In the olden days, if a person got a speeding ticket, for instance, he could sign the back of the ticket (which meant he plead guilty), call the courthouse for the fine amount and send the ticket and a check by mail to take care of the matter.
Lots of people chose the other alternative: appear on the court date indicated on the ticket. The would then either plead not guilty and the matter would be set for trial or they’d plead guilty with an explanation – something they wanted the judge to know before the plea was accepted or the fine imposed.
The days when these matters were set on for hearing was called the arraignment calendar, or simply, traffic court. I rather looked forward to those days. If the 70-year-old who had been driving for over 50 years appeared on her first traffic ticket, I could accept the plea, but waive the fine in recognition of a half century of good driving. I could take other matters into consideration as well. And if traffic court fell on Christmas Eve, well sometimes the Christmas spirit would influence the amount of the fines levied that day.
That was all very good, but it did take time. And not just the judge’s time – court administration, the bailiff, it all added up. So, over time, more matters were added to the list of charges that could be handled without a court appearance – the payable list. Later, a person could call into the courthouse with the ticket number, find out what the fine was and take care of it over the phone with a credit card. Most recently, a statewide center was established to handle payable tickets from all over the state – just call in with your credit card and in a matter of minutes, the case would be resolved. No need to take a half day off of work so you could go to court and settle up.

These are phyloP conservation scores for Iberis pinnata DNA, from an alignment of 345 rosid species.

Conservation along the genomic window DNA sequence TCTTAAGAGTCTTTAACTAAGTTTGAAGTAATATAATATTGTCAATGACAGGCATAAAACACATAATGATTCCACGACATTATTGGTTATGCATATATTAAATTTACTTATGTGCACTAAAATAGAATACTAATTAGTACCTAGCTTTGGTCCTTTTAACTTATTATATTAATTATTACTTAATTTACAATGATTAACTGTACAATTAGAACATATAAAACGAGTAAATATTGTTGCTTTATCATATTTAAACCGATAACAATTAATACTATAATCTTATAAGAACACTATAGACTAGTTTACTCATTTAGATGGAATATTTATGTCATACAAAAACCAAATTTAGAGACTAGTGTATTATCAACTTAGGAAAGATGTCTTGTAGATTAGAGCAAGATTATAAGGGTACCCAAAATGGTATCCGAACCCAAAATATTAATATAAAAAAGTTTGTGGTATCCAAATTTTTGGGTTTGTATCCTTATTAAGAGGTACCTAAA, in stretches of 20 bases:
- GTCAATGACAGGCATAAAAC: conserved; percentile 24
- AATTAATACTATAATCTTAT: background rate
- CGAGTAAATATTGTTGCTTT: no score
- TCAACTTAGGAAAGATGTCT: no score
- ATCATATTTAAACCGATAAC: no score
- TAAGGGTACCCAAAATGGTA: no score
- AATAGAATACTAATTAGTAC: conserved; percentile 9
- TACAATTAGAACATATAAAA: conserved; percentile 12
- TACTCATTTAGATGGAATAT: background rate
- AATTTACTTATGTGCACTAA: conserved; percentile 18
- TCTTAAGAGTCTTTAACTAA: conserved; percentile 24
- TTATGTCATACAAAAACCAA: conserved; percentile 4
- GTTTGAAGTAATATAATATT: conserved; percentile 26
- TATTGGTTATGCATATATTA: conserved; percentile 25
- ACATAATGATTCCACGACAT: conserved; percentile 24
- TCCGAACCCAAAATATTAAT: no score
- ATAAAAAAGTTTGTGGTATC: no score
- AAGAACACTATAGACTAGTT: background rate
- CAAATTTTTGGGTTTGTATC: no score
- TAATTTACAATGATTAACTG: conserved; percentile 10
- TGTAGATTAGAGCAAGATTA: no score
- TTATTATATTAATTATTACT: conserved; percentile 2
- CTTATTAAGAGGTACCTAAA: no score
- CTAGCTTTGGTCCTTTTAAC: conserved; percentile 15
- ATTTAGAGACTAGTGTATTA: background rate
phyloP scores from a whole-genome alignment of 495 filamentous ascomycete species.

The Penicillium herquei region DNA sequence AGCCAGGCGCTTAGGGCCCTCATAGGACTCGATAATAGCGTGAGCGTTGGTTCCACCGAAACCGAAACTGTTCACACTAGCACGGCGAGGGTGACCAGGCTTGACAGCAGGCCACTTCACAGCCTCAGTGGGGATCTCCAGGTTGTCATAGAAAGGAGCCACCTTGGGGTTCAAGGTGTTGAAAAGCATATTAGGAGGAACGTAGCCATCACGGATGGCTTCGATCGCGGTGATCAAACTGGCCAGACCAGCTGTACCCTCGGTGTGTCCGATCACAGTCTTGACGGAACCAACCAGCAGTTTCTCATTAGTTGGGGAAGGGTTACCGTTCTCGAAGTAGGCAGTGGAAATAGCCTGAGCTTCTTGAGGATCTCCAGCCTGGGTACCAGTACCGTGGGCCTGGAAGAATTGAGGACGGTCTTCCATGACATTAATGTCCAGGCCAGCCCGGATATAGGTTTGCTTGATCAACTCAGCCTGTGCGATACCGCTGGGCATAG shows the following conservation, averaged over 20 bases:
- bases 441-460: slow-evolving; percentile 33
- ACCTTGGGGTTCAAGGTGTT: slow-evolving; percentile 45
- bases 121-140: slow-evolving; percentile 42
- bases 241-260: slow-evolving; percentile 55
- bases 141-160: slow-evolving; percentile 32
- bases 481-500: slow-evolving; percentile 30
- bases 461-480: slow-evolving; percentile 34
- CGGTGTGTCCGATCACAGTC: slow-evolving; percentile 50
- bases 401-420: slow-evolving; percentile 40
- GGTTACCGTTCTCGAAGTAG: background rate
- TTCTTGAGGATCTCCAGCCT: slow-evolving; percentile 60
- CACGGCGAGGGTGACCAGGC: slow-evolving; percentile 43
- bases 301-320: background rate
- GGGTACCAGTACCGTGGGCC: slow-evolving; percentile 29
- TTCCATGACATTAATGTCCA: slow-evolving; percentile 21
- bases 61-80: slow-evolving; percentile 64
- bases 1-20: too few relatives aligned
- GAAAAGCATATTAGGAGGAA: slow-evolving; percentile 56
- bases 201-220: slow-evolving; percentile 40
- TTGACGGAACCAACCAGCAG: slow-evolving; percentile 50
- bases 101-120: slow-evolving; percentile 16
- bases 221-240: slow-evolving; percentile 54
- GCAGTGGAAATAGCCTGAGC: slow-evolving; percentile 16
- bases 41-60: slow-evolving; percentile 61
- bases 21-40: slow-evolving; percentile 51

Very convenient. Very cost effective.
But, in many cases, very unfair. Many folks don’t know that if you plead guilty to, say, driving without insurance, that your drivers license will be suspended for 30 days. Or, if you call in your plea to driving after suspension, your license will be suspended for an even longer time.
Sometimes, I would like to see that young person with their third underage consumption charge. Are they chemically dependent and need counseling or treatment? Putting them on probation might help save a lifetime of misery. But now, they can simply call it in and pay the fine.
But, the budget is always a major concern, so I doubt very much that these cases will ever go back on the “mandatory court appearance” list.
Not all change is progress.
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Sorry this was late being posted. No electricity this morning! Then at judges conference all day...